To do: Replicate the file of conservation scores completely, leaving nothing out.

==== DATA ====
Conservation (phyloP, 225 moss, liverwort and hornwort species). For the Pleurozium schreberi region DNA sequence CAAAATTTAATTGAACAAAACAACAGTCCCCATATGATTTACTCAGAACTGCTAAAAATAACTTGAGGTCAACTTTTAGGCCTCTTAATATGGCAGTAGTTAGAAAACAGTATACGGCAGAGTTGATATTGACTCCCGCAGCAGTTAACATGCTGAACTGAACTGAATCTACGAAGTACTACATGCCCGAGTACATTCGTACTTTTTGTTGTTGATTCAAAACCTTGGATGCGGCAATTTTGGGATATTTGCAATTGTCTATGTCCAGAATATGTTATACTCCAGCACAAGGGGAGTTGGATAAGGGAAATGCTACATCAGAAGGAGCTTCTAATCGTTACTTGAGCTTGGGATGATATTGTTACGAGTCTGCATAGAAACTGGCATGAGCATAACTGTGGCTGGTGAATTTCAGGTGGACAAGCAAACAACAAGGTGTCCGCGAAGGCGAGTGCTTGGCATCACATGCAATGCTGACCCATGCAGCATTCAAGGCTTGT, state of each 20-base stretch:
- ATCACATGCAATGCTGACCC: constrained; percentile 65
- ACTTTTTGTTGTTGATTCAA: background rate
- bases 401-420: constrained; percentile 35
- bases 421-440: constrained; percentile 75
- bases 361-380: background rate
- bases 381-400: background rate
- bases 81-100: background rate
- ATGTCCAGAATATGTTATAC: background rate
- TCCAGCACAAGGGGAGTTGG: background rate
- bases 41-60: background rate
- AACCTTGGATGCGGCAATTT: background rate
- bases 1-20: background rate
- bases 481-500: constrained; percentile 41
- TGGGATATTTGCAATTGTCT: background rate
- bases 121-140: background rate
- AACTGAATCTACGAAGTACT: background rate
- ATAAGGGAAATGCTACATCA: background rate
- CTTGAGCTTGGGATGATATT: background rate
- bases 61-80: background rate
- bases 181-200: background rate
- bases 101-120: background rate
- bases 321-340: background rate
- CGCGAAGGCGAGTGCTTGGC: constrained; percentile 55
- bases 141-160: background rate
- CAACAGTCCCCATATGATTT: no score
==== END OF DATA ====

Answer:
Conservation (phyloP, 225 moss, liverwort and hornwort species). For the Pleurozium schreberi region DNA sequence CAAAATTTAATTGAACAAAACAACAGTCCCCATATGATTTACTCAGAACTGCTAAAAATAACTTGAGGTCAACTTTTAGGCCTCTTAATATGGCAGTAGTTAGAAAACAGTATACGGCAGAGTTGATATTGACTCCCGCAGCAGTTAACATGCTGAACTGAACTGAATCTACGAAGTACTACATGCCCGAGTACATTCGTACTTTTTGTTGTTGATTCAAAACCTTGGATGCGGCAATTTTGGGATATTTGCAATTGTCTATGTCCAGAATATGTTATACTCCAGCACAAGGGGAGTTGGATAAGGGAAATGCTACATCAGAAGGAGCTTCTAATCGTTACTTGAGCTTGGGATGATATTGTTACGAGTCTGCATAGAAACTGGCATGAGCATAACTGTGGCTGGTGAATTTCAGGTGGACAAGCAAACAACAAGGTGTCCGCGAAGGCGAGTGCTTGGCATCACATGCAATGCTGACCCATGCAGCATTCAAGGCTTGT, state of each 20-base stretch:
- ATCACATGCAATGCTGACCC: constrained; percentile 65
- ACTTTTTGTTGTTGATTCAA: background rate
- bases 401-420: constrained; percentile 35
- bases 421-440: constrained; percentile 75
- bases 361-380: background rate
- bases 381-400: background rate
- bases 81-100: background rate
- ATGTCCAGAATATGTTATAC: background rate
- TCCAGCACAAGGGGAGTTGG: background rate
- bases 41-60: background rate
- AACCTTGGATGCGGCAATTT: background rate
- bases 1-20: background rate
- bases 481-500: constrained; percentile 41
- TGGGATATTTGCAATTGTCT: background rate
- bases 121-140: background rate
- AACTGAATCTACGAAGTACT: background rate
- ATAAGGGAAATGCTACATCA: background rate
- CTTGAGCTTGGGATGATATT: background rate
- bases 61-80: background rate
- bases 181-200: background rate
- bases 101-120: background rate
- bases 321-340: background rate
- CGCGAAGGCGAGTGCTTGGC: constrained; percentile 55
- bases 141-160: background rate
- CAACAGTCCCCATATGATTT: no score